The accepted standard for autism diagnosis, the Autism Diagnostic Interview-Revised (ADI-R) (Lord et al. 1994) and Autism Diagnostic Observation Schedule-Generic (ADOS-G) instruments (Lord et al. 2000) were administered to confirm his previously determined clinical diagnosis of autism. The ADI-R score for social domain was 15 (cut-off = 10), for the communication domain was 10 (cut-off = 8), for stereotyped behaviors was 5 (cut-off = 3) and for age of onset development was 5 (cut-off = 1). This resulted in an ADI-R classification diagnosis of autism. He met ADOS criteria for autism with the scores of 8 for communication (autism cut-off = 4), 14 for reciprocal social interaction (autism cut-off = 7) and 22 for communication and social interaction total score (autism cut-off = 12). Verbal and non-verbal communication were markedly limited and not used for the purpose of requesting. He did use some stereotyped phrases during the assessment and occasionally responded by nodding or shaking his head. There were stereotyped movements and behaviors.
Psychometric assessment with the Dutch version of the Psycho-Educational Profile-Revised (Schopler et al. 1990) showed that the patient is currently functioning at a developmental level of 17 months. This was confirmed by the results of the Vineland Adaptive Behavior Scales which placed him at a developmental level of 18 months (Sparrow et al. 1984). Because of the developmental level and the fact that speech was absent on referral, it would be unlikely that a reliable IQ measure could be obtained. Also, we felt that full IQ testing would be to demanding for this severely impaired patient.
Minor physical dysmorphic features included asymmetry of the face with mild frontal bossing, synorphis, deep-set eyes, upslanting palpebral fissures, prominent nose with a high bridge, short philtrum, large mouth with thick lips and down-turned corners, micrognathia, dysplactic ears and cataract (Fig.  1). The ear helices were flat with prominent antihelices and hypoplastic, attached, ear lobules. He had a slender trunk with wide-spaced nipples. His large joints were mildly hypermobile and he showed clinodactyly of the fifth fingers. In addition, he had a dry skin with a number of small café-au-lait patches. He had no tics or seizures.
Brain magnetic resonance imaging (MRI), electroencephalogram (EEG), routine blood and urine metabolic screening were normal as was endocrine function. A recent ophthalmologic investigation revealed retinal detachment, which may be resulting from self mutilation, and a mature cataract likely to be secondary to the retinal detachment.
Karyotyping revealed an additional Giemsa-dark band in 8p21 (Fig.  2).

Cytogenetic and Fluorescence in situ Hybridization (FISH) Studies

Short term lymphocyte cultures from peripheral blood were prepared following standard procedures. Metaphases were analyzed with GTG-banding at the 700 band level (as determined by the ISCN 2005 standards). Fluorescence in situ hybridization (FISH) was performed on metaphase and interphase chromosomes according to standard methods (Liehr and Claussen 2002), except that after hybridization, formamide was omitted from the washing buffer and slides were washed twice in 0.4× SSC/0.05% Tween-20 at 72°C for 5 min, followed by washes in 2× SSC/0.05% Tween-20 and 4× SSC/0.05% Tween-20 at room temperature for 5 min each. BAC probes from the short arm of chromosome 8 were obtained from the Wellcome Trust Sanger Institute, Cambridge, United Kingdom. These were RP11-158F9 (from nucleotide 24,892,795 to 24,893,364 in 8p21.2), RP11-138J2 (from nucleotide 27,277,246 to 27,462,612 in 8p21.2–p21.1) and RP11-275K7 (from nucleotide 28,922,993 to 28,923,242 in 8p21.1–p12). Probe positions are according to March 2006 human reference sequence (NCBI Build 36.1).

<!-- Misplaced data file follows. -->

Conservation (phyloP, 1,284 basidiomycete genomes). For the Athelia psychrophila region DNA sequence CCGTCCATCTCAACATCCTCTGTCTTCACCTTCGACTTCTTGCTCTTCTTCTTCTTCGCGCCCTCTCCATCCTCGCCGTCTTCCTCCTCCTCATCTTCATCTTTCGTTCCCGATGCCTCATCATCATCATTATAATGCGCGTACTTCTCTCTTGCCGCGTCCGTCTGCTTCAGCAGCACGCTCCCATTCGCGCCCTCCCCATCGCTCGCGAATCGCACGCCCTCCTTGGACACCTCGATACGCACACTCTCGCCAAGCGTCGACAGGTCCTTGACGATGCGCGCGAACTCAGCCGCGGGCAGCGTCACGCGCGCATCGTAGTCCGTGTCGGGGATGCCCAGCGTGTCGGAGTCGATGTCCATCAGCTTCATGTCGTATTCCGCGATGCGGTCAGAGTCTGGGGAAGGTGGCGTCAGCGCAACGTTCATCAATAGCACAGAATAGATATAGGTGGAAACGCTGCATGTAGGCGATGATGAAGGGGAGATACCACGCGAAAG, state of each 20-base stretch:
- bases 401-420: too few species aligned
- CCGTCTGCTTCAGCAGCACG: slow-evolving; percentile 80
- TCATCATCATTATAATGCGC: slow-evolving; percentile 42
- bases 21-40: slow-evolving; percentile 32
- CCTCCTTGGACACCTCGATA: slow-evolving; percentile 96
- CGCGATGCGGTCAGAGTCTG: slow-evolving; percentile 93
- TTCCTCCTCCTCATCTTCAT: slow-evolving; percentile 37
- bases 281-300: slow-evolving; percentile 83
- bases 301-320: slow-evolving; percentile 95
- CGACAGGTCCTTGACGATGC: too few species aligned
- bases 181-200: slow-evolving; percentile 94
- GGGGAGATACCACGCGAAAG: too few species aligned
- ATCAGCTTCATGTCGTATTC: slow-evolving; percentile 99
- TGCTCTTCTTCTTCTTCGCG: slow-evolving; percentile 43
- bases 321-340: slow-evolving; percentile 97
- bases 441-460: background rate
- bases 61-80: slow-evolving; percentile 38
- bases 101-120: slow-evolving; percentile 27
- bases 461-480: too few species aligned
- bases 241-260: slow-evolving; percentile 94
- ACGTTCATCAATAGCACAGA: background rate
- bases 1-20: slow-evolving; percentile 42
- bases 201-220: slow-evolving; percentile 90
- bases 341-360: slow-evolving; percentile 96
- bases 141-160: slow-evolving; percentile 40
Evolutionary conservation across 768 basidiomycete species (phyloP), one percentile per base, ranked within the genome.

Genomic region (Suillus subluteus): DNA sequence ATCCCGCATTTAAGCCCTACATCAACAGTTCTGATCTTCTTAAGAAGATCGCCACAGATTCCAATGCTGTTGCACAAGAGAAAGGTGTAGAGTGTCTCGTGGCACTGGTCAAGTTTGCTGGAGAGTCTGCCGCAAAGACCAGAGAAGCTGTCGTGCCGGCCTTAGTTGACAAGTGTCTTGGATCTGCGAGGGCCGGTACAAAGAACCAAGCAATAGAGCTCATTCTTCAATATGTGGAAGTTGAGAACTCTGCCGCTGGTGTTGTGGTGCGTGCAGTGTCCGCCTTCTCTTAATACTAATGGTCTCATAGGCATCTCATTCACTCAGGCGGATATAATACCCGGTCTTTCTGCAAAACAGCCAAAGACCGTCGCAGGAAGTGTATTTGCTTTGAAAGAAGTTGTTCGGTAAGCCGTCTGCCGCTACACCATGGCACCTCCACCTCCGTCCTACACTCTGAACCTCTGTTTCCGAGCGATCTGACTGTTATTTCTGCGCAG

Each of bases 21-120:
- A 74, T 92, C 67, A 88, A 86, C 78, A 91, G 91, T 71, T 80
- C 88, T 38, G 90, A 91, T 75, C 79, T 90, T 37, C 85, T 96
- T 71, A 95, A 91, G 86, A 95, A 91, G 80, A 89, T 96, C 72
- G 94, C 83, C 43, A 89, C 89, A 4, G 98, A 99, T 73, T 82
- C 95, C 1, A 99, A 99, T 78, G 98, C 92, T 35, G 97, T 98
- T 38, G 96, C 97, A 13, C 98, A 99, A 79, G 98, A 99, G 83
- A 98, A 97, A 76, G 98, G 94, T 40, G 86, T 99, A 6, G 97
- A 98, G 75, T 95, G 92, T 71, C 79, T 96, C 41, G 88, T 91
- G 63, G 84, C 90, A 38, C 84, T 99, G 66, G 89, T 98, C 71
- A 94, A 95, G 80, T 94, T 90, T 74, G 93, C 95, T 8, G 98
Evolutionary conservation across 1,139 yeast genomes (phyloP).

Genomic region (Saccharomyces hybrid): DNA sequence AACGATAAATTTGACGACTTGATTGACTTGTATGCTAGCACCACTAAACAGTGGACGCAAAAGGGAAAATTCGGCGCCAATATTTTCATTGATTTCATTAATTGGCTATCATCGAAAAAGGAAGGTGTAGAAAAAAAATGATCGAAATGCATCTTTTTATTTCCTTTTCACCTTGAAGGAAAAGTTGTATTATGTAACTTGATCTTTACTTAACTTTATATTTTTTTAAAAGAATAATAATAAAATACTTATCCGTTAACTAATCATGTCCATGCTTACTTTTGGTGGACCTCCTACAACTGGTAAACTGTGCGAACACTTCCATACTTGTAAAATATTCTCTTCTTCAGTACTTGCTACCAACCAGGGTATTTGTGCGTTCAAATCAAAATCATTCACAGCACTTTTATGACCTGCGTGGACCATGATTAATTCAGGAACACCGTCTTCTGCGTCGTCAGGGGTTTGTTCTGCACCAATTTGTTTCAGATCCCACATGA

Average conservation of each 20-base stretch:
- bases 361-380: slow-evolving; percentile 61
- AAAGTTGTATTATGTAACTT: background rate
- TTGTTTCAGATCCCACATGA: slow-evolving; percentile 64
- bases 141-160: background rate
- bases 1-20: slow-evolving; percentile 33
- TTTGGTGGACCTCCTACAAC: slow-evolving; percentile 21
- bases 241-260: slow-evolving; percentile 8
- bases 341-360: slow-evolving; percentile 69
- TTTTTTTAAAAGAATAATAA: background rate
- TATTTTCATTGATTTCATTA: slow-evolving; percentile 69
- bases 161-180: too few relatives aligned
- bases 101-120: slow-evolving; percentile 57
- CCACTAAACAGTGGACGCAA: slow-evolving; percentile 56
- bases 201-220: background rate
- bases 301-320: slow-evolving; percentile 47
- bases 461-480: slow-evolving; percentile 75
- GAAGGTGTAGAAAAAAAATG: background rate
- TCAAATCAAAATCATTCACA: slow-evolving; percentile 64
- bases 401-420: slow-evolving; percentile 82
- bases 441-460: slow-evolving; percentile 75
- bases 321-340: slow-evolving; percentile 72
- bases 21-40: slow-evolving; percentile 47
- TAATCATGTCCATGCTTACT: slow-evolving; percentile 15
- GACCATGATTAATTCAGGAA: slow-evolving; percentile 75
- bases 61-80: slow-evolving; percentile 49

Array-Based Comparative Genomic Hybridization

For segmental aneuploidy profiling by Array-CGH 1 microgram of sonicated genomic DNA from our patient (Tester) and 1 microgram of sonicated genomic DNA from a pool of 50 healthy male individuals (Reference) were labelled using the BioPrime DNA Labeling System (Invitrogen, Carlsbad, CA) with Cy3-dUTP and Cy5-dUTP (Amersham Biosciences, Little Chalfont, UK), respectively. These labelled DNAs were hybridized to the array-slides using a GeneTAC Hybstation (Genomic Solutions, Ann Harbor, MI). The array has been created by spotting in triplicate DOP-PCR products of 3,783 BAC DNA probes, which have been chromosomally localized using FISH, and cover the entire human genome with a spacing of approximately 1 Mb (Vissers et al. 2003). After hybridization the slides were scanned and imaged on a ScanArray Express HT (Perkin Elmer, Wellesley, MA) using the ScanArray Express software (version 2.1). Data were analyzed with the GenePix Pro 5.0 software package (Axon Instruments, Union City,CA) followed by LOWESS normalization using the Acuity 3.1 software package (Axon Instruments, Union City,CA). After analysis the averages of all triplicates were calculated. Signals with a standard deviation above 0.3 were excluded. The fluorescence ratios of all autosomes excluding chromosome 8 covered a 95% confidence interval of 10.6%. Therefore, thresholds for copy number gain and loss were set at 2log Patient/Reference values of +0.106 and −0.106, respectively.